Eric Schmidt & the Serendipity Engine
While Google's executive chairman believes online connectivity benefits everyone, social psychologist Aleks Krotoski tries to introduce a little more serendipity into the equation.
(Photo by Toastwife under a Creative Commons Attribution-NonCommercial-ShareAlike licence.)
With Google executive chairman Eric Schmidt in the hot seat at the company’s 2012 Big Tent event, Channel 4 news presenter Krishnan Guru-Murthy was keen to ask him about the EU’s antitrust inquiry. But Schmidt refused to be drawn on the subject, saying only that Google’s top brass would be meeting to discuss the concerns raised by the commissioner. He said: “We don’t think we’ve done anything wrong but we’re happy to be corrected to the contrary.”
So looking into his crystal ball what does the Google exec envisage for the future of the internet in the next five to 10 years? One in which a further five billion people are connected either via the internet or mobile phone. “A generation of the middle classes have just come out of poverty in India and China and they’ll be joining our conversation,” he said. According to Schmidt, “everyone benefits from connectivity”. He cited education in Africa as an example, recounting a time when he met with teachers who, because of a dearth of textbooks, were using Google as an educational resource.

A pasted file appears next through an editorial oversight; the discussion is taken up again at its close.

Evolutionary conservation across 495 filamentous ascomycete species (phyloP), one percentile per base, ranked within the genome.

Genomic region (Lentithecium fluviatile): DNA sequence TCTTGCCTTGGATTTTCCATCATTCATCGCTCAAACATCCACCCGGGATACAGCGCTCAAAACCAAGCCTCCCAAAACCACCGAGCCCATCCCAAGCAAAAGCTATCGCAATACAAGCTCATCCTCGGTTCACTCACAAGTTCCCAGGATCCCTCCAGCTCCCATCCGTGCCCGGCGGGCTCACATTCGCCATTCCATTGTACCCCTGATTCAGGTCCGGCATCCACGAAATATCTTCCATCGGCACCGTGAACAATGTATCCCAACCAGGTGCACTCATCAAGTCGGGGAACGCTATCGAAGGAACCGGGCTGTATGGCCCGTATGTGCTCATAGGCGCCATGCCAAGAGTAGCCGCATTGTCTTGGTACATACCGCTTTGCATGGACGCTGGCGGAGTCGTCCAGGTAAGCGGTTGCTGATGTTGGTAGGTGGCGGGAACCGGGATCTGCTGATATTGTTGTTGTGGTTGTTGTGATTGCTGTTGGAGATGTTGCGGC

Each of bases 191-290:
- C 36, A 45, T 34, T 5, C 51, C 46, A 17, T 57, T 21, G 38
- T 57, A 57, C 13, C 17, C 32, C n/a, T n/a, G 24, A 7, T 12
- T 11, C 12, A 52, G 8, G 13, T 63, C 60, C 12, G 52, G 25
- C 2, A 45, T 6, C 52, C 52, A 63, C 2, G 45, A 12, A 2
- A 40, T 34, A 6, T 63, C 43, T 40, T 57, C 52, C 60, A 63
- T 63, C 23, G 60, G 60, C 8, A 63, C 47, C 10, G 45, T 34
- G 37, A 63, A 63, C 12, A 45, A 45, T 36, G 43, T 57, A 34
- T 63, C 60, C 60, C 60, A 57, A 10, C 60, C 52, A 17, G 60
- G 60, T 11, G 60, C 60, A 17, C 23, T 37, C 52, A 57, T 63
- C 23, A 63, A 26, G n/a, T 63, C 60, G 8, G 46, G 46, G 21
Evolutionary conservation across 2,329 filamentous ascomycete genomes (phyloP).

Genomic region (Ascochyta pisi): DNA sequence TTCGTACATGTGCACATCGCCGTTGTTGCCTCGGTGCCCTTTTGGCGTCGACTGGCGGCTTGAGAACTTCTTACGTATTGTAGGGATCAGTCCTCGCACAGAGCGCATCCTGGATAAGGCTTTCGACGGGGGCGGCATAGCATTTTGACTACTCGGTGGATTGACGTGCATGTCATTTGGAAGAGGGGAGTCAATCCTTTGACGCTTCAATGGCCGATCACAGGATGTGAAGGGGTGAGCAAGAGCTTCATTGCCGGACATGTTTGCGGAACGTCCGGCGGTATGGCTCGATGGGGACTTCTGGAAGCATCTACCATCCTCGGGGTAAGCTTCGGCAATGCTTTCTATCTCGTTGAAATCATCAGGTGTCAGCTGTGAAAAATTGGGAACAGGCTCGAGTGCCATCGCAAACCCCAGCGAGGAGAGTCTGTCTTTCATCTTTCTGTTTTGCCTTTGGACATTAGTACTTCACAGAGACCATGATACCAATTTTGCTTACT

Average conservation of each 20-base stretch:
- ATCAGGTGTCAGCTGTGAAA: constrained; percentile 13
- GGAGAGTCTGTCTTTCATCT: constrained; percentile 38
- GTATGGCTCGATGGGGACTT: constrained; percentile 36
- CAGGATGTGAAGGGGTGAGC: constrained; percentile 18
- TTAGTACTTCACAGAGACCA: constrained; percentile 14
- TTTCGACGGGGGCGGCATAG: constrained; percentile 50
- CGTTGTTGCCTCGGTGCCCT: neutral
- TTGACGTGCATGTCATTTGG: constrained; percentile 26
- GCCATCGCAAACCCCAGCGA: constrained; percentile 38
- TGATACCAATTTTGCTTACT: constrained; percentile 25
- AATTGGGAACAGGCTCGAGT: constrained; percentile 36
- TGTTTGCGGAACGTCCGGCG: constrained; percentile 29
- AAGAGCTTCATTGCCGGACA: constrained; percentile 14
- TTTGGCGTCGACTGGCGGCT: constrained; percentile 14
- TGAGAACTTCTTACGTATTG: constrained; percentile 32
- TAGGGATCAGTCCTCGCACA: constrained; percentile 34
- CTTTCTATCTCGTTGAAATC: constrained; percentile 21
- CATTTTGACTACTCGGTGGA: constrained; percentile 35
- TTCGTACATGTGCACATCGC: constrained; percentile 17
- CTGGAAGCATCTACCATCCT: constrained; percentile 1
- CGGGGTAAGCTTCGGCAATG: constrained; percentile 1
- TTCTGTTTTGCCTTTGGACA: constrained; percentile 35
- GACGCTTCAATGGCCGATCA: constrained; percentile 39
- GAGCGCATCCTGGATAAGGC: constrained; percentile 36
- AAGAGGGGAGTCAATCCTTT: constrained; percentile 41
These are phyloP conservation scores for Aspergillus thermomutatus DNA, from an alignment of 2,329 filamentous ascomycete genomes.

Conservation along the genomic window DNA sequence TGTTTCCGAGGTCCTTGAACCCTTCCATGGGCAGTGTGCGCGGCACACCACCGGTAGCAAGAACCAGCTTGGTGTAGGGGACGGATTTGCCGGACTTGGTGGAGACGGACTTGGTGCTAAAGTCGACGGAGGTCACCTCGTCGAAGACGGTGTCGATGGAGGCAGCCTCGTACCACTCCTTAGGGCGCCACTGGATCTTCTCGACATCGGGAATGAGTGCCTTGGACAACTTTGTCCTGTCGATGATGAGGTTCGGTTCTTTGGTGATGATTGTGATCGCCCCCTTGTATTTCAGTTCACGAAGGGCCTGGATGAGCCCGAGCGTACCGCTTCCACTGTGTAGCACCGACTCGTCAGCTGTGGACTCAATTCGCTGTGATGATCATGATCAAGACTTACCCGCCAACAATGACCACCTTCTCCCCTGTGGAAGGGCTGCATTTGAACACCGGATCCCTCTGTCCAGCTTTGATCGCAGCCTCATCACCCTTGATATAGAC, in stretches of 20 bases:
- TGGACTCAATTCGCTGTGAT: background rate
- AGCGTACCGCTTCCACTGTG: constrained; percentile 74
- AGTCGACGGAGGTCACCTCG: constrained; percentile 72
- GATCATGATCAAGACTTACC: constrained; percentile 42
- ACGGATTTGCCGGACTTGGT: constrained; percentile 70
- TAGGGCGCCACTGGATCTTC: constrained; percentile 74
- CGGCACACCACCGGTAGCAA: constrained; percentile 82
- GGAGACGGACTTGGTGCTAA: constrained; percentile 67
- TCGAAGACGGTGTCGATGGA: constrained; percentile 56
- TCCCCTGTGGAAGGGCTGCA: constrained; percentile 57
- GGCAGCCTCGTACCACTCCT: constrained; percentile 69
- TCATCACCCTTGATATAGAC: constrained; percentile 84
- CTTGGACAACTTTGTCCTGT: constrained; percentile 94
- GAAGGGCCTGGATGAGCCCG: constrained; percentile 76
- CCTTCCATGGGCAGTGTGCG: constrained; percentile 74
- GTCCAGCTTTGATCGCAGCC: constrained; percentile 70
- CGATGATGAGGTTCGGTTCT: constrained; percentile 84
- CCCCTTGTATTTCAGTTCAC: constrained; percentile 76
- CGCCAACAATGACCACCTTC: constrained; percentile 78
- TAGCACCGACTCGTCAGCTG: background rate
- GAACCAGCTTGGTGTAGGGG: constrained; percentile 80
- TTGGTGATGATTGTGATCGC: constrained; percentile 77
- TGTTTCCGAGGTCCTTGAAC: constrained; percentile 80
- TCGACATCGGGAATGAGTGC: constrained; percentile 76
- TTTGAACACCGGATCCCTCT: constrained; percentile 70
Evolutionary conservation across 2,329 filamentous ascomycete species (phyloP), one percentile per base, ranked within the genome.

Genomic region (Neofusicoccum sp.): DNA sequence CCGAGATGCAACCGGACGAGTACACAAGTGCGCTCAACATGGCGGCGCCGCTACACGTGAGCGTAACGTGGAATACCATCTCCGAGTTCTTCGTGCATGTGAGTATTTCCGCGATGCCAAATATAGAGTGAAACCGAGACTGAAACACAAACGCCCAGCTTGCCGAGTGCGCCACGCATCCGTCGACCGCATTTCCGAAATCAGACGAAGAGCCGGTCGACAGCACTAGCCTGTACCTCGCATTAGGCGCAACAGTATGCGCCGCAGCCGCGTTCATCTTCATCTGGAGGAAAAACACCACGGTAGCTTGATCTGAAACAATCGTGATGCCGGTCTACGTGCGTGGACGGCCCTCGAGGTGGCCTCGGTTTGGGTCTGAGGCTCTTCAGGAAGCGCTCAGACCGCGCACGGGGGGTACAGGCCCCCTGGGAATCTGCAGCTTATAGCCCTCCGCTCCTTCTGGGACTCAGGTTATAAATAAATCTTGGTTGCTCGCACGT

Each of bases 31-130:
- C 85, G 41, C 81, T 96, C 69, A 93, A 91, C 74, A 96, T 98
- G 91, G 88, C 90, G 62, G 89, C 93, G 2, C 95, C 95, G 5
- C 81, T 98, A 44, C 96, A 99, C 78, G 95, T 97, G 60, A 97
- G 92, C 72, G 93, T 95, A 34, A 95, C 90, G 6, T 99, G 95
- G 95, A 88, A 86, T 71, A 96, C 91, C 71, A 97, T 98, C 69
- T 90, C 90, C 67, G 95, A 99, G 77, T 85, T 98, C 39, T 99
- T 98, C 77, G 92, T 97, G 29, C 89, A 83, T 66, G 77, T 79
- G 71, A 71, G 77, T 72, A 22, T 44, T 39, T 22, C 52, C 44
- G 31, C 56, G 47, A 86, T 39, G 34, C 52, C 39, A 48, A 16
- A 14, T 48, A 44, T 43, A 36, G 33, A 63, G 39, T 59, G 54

Schmidt then turned his attention to one of the main discussions of the day: should the UK government pass legislation that obliges all internet service providers to block pornographic websites by default? He said that while such decisions should be made at a national level, in general ”the best practices are where illegal or prohibitive content is noticed by others and immediately taken down”. He added that pre-screening every post would “eliminate the modern internet as we know it”, and essentially amount to censorship.
Interesting though he was, the highlight of the day was undoubtedly Aleks Krotoski’s Serendipity Engine, a phrase she readily admitted was borrowed from Schmidt. In September 2010, Schmidt said that one day the combination of cloud computing and mobile phones would allow Google to pass on information to users without them even typing in search queries. Krotoski’s vision is entirely different. The journalist and social psychologist has created a machine that aims to counter the algorithmic filters that drive search engines. The aim of her nifty (and fully functioning!) contraption – at least in theory – is to negate filter bubbles and thereby enhance serendipity on the internet. An undertaking she’s the first to admit is somewhat…unserendipitous.